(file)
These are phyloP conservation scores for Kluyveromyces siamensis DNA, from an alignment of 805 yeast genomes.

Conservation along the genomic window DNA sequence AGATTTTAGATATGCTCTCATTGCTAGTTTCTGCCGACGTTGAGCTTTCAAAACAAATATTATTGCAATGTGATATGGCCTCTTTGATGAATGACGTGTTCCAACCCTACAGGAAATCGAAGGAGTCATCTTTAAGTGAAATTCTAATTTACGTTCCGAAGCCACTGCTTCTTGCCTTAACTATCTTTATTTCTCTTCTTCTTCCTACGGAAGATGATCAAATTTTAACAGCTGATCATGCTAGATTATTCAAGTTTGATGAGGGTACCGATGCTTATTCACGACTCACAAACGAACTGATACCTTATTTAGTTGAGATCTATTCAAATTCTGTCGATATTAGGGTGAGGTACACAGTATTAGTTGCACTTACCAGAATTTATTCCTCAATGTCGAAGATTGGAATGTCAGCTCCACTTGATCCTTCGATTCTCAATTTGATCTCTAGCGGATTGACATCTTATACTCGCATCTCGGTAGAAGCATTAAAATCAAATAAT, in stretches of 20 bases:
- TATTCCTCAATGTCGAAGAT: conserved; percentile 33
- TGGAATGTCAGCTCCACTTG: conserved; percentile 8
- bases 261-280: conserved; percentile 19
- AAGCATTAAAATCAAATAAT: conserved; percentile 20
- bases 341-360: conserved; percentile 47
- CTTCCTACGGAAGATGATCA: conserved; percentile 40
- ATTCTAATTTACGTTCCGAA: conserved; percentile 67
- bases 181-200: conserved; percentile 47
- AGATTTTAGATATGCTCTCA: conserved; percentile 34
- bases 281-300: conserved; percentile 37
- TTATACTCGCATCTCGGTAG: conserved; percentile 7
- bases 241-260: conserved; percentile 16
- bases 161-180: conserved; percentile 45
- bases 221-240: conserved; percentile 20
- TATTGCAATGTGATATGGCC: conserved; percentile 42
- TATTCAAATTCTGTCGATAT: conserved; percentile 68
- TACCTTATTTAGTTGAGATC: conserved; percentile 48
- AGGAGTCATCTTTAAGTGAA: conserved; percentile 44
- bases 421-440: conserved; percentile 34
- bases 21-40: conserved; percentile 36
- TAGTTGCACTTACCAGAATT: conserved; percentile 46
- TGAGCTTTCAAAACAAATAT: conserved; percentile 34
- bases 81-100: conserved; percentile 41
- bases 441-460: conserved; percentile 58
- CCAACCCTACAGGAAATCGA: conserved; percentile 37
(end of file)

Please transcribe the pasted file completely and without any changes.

These are phyloP conservation scores for Kluyveromyces siamensis DNA, from an alignment of 805 yeast genomes.

Conservation along the genomic window DNA sequence AGATTTTAGATATGCTCTCATTGCTAGTTTCTGCCGACGTTGAGCTTTCAAAACAAATATTATTGCAATGTGATATGGCCTCTTTGATGAATGACGTGTTCCAACCCTACAGGAAATCGAAGGAGTCATCTTTAAGTGAAATTCTAATTTACGTTCCGAAGCCACTGCTTCTTGCCTTAACTATCTTTATTTCTCTTCTTCTTCCTACGGAAGATGATCAAATTTTAACAGCTGATCATGCTAGATTATTCAAGTTTGATGAGGGTACCGATGCTTATTCACGACTCACAAACGAACTGATACCTTATTTAGTTGAGATCTATTCAAATTCTGTCGATATTAGGGTGAGGTACACAGTATTAGTTGCACTTACCAGAATTTATTCCTCAATGTCGAAGATTGGAATGTCAGCTCCACTTGATCCTTCGATTCTCAATTTGATCTCTAGCGGATTGACATCTTATACTCGCATCTCGGTAGAAGCATTAAAATCAAATAAT, in stretches of 20 bases:
- TATTCCTCAATGTCGAAGAT: conserved; percentile 33
- TGGAATGTCAGCTCCACTTG: conserved; percentile 8
- bases 261-280: conserved; percentile 19
- AAGCATTAAAATCAAATAAT: conserved; percentile 20
- bases 341-360: conserved; percentile 47
- CTTCCTACGGAAGATGATCA: conserved; percentile 40
- ATTCTAATTTACGTTCCGAA: conserved; percentile 67
- bases 181-200: conserved; percentile 47
- AGATTTTAGATATGCTCTCA: conserved; percentile 34
- bases 281-300: conserved; percentile 37
- TTATACTCGCATCTCGGTAG: conserved; percentile 7
- bases 241-260: conserved; percentile 16
- bases 161-180: conserved; percentile 45
- bases 221-240: conserved; percentile 20
- TATTGCAATGTGATATGGCC: conserved; percentile 42
- TATTCAAATTCTGTCGATAT: conserved; percentile 68
- TACCTTATTTAGTTGAGATC: conserved; percentile 48
- AGGAGTCATCTTTAAGTGAA: conserved; percentile 44
- bases 421-440: conserved; percentile 34
- bases 21-40: conserved; percentile 36
- TAGTTGCACTTACCAGAATT: conserved; percentile 46
- TGAGCTTTCAAAACAAATAT: conserved; percentile 34
- bases 81-100: conserved; percentile 41
- bases 441-460: conserved; percentile 58
- CCAACCCTACAGGAAATCGA: conserved; percentile 37